After seeing the spoilers for series 2 episode 3, I couldn't help myself!
"No, Granny, please-"
"Well, if you're not going to tell him my dear, I'm afraid I will."
Mary's eyes widened as Violet rose, her cane in one hand, her eyebrows raised daring her granddaughter to stop her. Mary stood up abruptly from her chair and held her shoulders back. "No, you won't." That Crawley stubbornness glinting in both of their eyes.
Violet clucked her tongue in irritation. "Mary, you surely cannot stand by and watch Matthew marry that...that trollop!"
Cora looked up sharply at her mother-in-law. "There's no need for such language, is there?"
"There is much need! Rosamund knows for a fact that this solicitor's daughter is nothing more than a-"
"Granny, I beg you, don't talk about Lavinia in such a way." Mary tapped her leg in embarrassment at her grandmother's harsh words.
"And we can hardly take everything Rosamund says as the Gospel truth." Cora muttered.
"My daughter has a firsthand account of the matter and she saw Miss Swire and Sir Richard arguing, what further proof do you need? That girl is not virtuous!" Violet asked Mary, beseechingly.
"And I am?" Mary said incredulously; both Lady Granthams bristled. "You're hoping that once Matthew knows the truth, he will break it off and come running to me, but that won't happen."
Violet huffed indignantly and sat back down. "I don't see why not? She's not good enough for him."
Mary laughed humourlessly. "And again, I must ask 'and I am?' Lavinia is kind and thoughtful. She wears her heart on her sleeve and she can give Matthew the affection that he deserves." She started to play with her necklace nervously.
Cora looked at her daughter worryingly. "So are you, my darling. You may not always share what you're feeling but you are a very affectionate person." Violet nodded, although perhaps more to persuade Mary to out Lavinia than in agreement.
Mary's shoulders sagged a little. "Perhaps. Perhaps not. But I can also be difficult...and be mean and spiteful, just ask Edith," Mary said wryly, "...I am certainly not virtuous...and I had my chance."
"But he thought that you were concerned as to whether he would be the heir, he didn't know about...Pamuk." Cora offered, turning in her chair as her daughter walked to the window.
"It was still a factor. I admit that I was scared that everyone would be right about me, that all I did give a fig about was money. So, I...hesitated-"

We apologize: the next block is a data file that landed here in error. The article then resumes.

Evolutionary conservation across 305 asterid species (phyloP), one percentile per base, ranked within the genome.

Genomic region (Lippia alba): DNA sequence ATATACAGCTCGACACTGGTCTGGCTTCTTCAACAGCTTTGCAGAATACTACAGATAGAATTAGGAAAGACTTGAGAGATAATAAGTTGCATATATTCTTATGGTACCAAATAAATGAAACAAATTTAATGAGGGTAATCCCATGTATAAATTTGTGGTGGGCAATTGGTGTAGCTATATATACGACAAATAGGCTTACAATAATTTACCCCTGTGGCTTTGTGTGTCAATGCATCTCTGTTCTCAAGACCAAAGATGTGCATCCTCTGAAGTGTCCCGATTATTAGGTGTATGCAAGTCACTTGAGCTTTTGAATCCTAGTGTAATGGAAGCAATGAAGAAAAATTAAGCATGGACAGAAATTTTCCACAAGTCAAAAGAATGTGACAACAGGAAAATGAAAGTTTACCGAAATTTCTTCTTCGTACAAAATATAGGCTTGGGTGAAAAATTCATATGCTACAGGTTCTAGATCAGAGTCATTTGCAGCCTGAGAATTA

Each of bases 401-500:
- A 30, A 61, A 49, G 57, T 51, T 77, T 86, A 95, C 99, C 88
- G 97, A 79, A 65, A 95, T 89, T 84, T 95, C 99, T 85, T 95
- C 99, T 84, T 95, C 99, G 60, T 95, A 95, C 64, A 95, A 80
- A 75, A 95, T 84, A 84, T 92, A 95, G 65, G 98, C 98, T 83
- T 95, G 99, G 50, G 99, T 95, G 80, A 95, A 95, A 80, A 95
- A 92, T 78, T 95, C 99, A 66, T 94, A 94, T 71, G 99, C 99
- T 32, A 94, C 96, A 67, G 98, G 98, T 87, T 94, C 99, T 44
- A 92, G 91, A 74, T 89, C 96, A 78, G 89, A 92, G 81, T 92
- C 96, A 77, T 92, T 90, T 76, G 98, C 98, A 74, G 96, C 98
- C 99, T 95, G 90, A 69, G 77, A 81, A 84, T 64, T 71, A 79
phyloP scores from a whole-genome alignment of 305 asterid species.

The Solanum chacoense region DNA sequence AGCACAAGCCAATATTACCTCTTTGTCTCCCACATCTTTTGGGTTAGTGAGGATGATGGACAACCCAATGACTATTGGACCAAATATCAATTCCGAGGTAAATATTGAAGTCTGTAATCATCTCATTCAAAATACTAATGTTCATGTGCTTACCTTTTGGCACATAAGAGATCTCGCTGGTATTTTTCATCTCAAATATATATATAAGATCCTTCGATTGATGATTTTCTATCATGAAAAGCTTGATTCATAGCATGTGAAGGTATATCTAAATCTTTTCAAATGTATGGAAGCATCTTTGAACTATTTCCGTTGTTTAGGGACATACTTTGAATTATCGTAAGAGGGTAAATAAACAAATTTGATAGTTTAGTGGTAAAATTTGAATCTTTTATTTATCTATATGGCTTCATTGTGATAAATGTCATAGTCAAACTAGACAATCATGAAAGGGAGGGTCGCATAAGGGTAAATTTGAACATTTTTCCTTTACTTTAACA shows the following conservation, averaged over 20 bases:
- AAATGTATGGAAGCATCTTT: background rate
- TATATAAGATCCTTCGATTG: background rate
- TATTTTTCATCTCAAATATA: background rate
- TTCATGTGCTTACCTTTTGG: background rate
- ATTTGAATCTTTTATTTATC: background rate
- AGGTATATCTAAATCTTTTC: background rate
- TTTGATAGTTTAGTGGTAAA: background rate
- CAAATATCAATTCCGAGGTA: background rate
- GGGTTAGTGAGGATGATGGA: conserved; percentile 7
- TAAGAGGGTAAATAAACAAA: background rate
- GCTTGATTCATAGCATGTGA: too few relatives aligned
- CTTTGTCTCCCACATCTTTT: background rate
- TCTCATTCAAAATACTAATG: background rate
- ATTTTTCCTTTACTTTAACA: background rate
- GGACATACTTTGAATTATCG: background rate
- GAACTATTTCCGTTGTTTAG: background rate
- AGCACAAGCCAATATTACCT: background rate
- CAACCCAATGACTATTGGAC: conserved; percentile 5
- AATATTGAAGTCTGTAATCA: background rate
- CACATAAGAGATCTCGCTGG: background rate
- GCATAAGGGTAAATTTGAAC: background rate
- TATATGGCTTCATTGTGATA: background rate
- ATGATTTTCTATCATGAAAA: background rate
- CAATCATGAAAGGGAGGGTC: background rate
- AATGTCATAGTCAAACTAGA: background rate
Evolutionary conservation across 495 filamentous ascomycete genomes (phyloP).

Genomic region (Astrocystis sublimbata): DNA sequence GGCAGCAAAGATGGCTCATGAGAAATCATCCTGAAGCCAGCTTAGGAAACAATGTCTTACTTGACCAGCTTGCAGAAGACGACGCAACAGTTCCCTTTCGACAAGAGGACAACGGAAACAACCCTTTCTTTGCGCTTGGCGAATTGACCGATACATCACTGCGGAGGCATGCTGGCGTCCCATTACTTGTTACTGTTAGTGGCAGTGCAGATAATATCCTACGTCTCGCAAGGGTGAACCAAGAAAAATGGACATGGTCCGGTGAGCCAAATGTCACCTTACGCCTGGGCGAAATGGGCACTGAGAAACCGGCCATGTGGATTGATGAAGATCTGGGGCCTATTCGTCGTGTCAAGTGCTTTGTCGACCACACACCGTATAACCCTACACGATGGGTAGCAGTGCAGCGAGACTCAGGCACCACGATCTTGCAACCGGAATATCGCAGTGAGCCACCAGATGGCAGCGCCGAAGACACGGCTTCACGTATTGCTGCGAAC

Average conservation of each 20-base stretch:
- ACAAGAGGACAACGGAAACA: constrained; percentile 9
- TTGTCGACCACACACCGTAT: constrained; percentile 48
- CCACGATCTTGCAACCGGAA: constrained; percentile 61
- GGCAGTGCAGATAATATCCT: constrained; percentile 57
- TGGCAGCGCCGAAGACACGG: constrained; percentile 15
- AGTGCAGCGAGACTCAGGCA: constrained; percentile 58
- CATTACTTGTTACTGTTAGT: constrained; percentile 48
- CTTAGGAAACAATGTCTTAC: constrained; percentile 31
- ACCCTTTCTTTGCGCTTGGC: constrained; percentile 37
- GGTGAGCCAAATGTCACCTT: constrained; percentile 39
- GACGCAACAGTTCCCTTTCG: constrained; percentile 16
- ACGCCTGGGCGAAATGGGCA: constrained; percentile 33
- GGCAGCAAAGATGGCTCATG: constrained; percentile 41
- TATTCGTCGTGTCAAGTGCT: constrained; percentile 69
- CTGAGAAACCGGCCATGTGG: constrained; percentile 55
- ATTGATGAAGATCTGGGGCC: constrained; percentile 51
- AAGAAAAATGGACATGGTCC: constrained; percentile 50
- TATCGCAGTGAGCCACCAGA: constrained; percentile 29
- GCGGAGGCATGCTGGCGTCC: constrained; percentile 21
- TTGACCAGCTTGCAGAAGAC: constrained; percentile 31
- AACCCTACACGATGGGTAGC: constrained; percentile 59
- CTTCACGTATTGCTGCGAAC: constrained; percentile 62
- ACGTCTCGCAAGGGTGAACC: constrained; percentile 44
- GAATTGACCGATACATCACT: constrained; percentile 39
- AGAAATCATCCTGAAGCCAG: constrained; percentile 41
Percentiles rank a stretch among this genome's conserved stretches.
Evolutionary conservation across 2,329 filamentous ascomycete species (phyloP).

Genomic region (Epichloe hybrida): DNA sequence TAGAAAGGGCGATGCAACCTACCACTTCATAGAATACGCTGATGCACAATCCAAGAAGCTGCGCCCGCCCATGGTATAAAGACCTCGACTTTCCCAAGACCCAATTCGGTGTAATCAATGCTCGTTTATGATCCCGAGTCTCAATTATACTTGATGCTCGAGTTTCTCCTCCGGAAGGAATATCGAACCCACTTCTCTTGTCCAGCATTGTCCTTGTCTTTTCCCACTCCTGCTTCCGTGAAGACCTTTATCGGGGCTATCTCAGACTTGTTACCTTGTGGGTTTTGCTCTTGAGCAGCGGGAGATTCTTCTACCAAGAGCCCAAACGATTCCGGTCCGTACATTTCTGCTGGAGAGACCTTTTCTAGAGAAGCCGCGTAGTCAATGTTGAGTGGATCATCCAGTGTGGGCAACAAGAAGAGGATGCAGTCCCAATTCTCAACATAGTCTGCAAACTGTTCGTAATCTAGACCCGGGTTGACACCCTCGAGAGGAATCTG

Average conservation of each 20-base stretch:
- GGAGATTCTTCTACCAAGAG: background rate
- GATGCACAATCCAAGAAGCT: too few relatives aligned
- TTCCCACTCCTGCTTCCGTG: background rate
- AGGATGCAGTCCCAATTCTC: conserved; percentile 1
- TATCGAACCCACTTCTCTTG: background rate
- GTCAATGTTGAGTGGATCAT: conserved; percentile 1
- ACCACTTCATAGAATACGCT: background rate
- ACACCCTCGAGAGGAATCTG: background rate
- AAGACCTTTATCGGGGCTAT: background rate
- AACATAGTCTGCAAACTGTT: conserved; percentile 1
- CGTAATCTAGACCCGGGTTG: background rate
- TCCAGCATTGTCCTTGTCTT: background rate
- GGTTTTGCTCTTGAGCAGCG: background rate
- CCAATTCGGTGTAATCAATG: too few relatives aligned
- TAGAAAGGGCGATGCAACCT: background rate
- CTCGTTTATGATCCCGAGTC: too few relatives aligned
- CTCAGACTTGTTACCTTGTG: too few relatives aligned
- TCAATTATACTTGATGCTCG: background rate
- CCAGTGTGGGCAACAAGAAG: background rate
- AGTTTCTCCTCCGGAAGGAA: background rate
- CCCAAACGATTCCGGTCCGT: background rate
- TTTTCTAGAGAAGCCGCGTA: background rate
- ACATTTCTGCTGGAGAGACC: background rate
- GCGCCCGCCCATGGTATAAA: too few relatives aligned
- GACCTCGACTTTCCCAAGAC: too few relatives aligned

"Yes, but-" Violet tried.
"I hesitated and lost him." Mary said loudly, still looking out on to the grounds. "He found Lavinia and now he is happy." She turned away from the window then and walked back to them, resting her hand on the back of an armchair, feeling the chair covered her somehow. "I won't ruin that."
Violet rolled her eyes. "Don't you love him?" She demanded crossly.
Mary blinked, offended. "That is besides the-"
"Answer the question, girl!" Violet demanded again, banging her cane against the ground.
"Oh really! Let us not argue!" Cora looked hard at the Dowager Countess imploringly, wanting to spare her daughter's feelings.
Violet ignored her daughter-in-law. It was hardly the first time. "Well?"
Mary glared at her grandmother, but relented. "Yes, I love him. I haven't stopped loving him. I probably fell in love with him the first time I saw him on that bloody bicycle-"
"Mary!" Her mother chastised her for her language.
Mary shrugged her shoulders helplessly. "Well, you asked! I love him and it hurts because he loves her, that he is happy with her!" She allowed some resentment for Lavinia to seep through.
Violet's expression softened. "Then, tell him."
Mary smiled sadly. "If I loved him less, I would do. But that's the thing about loving someone, truly loving someone," Cora gazed at her daughter questioningly, "...their happiness means much more than one's own." She finished softly, suddenly interested by a spot on the rug.
"...Oh my darling," Cora said softly.
Violet looked between Cora and Mary, frowning, as mother and daughter seemed to share a moment. "This is ridiculous! If Mary insists on being in love, then she has to tell him! I will not have my granddaughter be a martyr in order for some middle-class chit to become Downton's mistress. Anyway, unrequited love is hardly fashionable." She declared, deciding her word to be fact.
"I'm not a martyr!" Mary said, indignantly, refusing to be pitied. "I'm just not going to betray Lavinia- a woman who will most likely make Matthew a better wife than I ever could - and accuse her of things that aren't any worse than what I myself have done. Matthew is content and that is the end of it." She held up her hand to stop her mother's interruption. The parlour door opened. "I'm not going to make a mess of it all and embarrass myself by telling Matthew – no matter how fashionable unrequited love may or may not be – that I am in love with him and have been for years." She stopped as she saw the eyes of the other women drawn to the door. A lump instinctively formed in her throat, her head snapped to the left. There stood Carson, trying hard not to look uncomfortable, with a familiar wide-eyed gentleman beside him.
Carson coughed a little, before smiling politely at Cora. "Captain Crawley, my lady."
Now, is it TBC?
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